Series XVI, Oversize, contains oversized correspondence, two photo albums, a Chinese hymnal and various items. In a notable letter, Carlton Lacy writes of the entrance of communists into Foochow. One of the manuscripts was Susan’s brother Fred’s account of his journey to the Peace River in 1879. One photo album contains photos of Chinese tourist destinations and the other is of the Skinner family.


  • Creation: 1889-1956


Conditions Governing Access note

Collection is open to the public. Collection must be used in Special Collections and University Archives Reading Room. Collection or parts of collection may be stored offsite. Please contact Special Collections and University Archives in advance of your visit to allow for transportation time.

Conditions Governing Use note

Property rights reside with Special Collections and University Archives, University of Oregon Libraries. Copyright resides with the creators of the documents or their heirs. All requests for permission to publish collection materials must be submitted to Special Collections and University Archives. The reader must also obtain permission of the copyright holder.

Biographical/Historical note

James Edward Skinner (J.E.) was born on December 21, 1867 in Troy, Ohio. He received an A.B. in Chemistry from Wooster University, and 1896, he received his M.D. from Rush Medical College in Chicago, Illinois. He was married to Susan Lawrence on July 24, 1896. Together they sailed to Kucheng, China in 1897 to serve as medical missionaries for the Methodist Church. They had four children Lucy (Geraldine), Esther, Henry, and Lawrence.

In 1903, the Skinners moved from Kucheng to Yenping, a small, remote city on the Min River in the Fukien Province. There Skinner built the Alden Speare Memorial Hospital in 1905 and provided the undeveloped city with running water and electricity in the early years. His career was marked by his efforts at servicing patients outside of the city, including a colony of lepers. He became superintendent of the hospital and educated Chinese doctors.

In 1933, Yenping fell to communists and the Skinners were relocated to Haitan Island to open a clinic. In 1935, they relocated to Pagoda Anchorage, neighboring Foochow. At the beginning of the Second Sino-Japanese War in 1938, they were again relocated to Futsing. When the Japanese threat became critical in 1940, the Skinners and other missionaries moved inland to Tsiang Lo. In 1943, the U. S. government ordered them out. They traveled on the only open route, over the Himalayas, to India. At the end of the journey, both J. E. and Susan had contracted strong fevers. J. E. was saved only after being flown to the United States for treatment.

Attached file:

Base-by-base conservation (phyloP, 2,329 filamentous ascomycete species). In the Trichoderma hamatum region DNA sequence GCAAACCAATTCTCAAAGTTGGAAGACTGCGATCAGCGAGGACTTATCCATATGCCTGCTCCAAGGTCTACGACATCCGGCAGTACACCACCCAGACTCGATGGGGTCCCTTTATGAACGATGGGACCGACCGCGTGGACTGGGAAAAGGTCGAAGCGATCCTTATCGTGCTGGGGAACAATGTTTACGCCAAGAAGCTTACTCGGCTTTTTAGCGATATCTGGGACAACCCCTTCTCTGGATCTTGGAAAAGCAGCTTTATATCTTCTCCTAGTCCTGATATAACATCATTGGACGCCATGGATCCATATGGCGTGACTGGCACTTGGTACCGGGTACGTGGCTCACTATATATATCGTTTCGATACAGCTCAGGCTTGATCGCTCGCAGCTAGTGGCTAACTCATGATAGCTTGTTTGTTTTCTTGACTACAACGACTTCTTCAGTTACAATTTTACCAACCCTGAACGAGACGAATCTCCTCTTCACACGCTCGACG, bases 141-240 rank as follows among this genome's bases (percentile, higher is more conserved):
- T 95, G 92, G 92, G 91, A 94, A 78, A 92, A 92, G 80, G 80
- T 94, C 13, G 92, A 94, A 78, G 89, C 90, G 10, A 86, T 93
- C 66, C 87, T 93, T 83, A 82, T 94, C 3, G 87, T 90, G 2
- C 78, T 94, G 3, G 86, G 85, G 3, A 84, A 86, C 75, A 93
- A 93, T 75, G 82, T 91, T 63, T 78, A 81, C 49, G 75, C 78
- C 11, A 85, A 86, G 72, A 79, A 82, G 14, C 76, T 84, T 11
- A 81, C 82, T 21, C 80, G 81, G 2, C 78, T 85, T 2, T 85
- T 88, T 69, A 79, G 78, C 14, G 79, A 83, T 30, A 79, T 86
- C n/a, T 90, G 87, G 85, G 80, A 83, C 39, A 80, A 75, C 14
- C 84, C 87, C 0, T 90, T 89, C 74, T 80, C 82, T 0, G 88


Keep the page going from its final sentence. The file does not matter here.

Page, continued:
In 1944, the Skinners arrived in Tacoma, Washington effectively beginning their retirement. Here they continued to correspond with missionaries. He built a laboratory in which he produced medical supplies that he sent to Chinese doctors. He also used his influence to help his son Lawrence achieve the rights to adopt a Chinese daughter. J. E. Skinner died in Battle Ground, Washington on January 11th, 1959.

Susan Lawrence Skinner was born in South Skulkey, Quebec on March 3, 1871. Her family moved to Fort Vermilion, now Peace River Crossing, Alberta, in the Canadian frontier in 1879, and her parents served as Methodist missionaries to the native people. She went to college at Northwestern University’s medical school, graduating in 1894. She returned to Fort Vermilion to work with her family for one year before returning to Chicago to reunite with J. E. As a missionary, she worked alongside J. E. in the hospital at times, and also contributed to the upbringing of the Skinner family. She died in Battle Ground on April 5, 1952.


5 linear feet (13 containers)

Language of Materials



James E. Skinner (1867-1959) and his wife Susan Lawrence Skinner (1871-1952) were Christian medical missionaries who served in China from 1897 to 1944. The collection contains correspondence, diaries, literary manuscripts, photographs and biographical materials.

Arrangement note

Collection is organized into the following series: Series I. Outgoing Correspondence of J. E. SkinnerSeries II. Outgoing Correspondence of Susan L. SkinnerSeries III. Incoming CorrespondenceSeries IV. Incoming Correspondence Concerning Medical SuppliesSeries V. Incoming Correspondence of E. J. Lawrence to Susan LawrenceSeries VI. Diaries of J. E. SkinnerSeries VII. Diaries of Susan L. Skinner (originals)Series VIII. Diaries of Susan L. Skinner (copies)Series IX. Manuscripts of J. E. SkinnerSeries X. DocumentsSeries XI. Biographical MaterialsSeries X. DocumentsSeries XI. Biographical MaterialsSeries XII. PublicationsSeries XIII. Lawrence Skinner PapersSeries XIV. Clara Skinner ManuscriptsSeries XV. PhotographsSeries VIII. Oversize

Immediate Source of Acquisition note

Gift of Lawrence E. Skinner in 1964.

Existence and Location of Copies

Collection is available online in the Papers of American Missionaries to Asia: Missionaries associated with Fujian and Taiwan, 1889-1976 in Gale Primary Resources.

Processing Information note

Collection processed by Aaron Poor and Bryan Duncan in January 2003.

Guide to the James E. and Susan L. Skinner Papers
Complete Description
Finding aid prepared by Aaron Poor and Bryan Duncan, Manuscripts Processors
Description rules
Describing Archives: A Content Standard
Language of description
Script of description
Language of description note
Finding aid written in English
Funding for encoding this finding aid was provided through a grant awarded by the National Endowment for the Humanities.

Repository Details

Part of the University of Oregon Libraries, Special Collections and University Archives Repository

1299 University of Oregon
Eugene OR 97403-1299 USA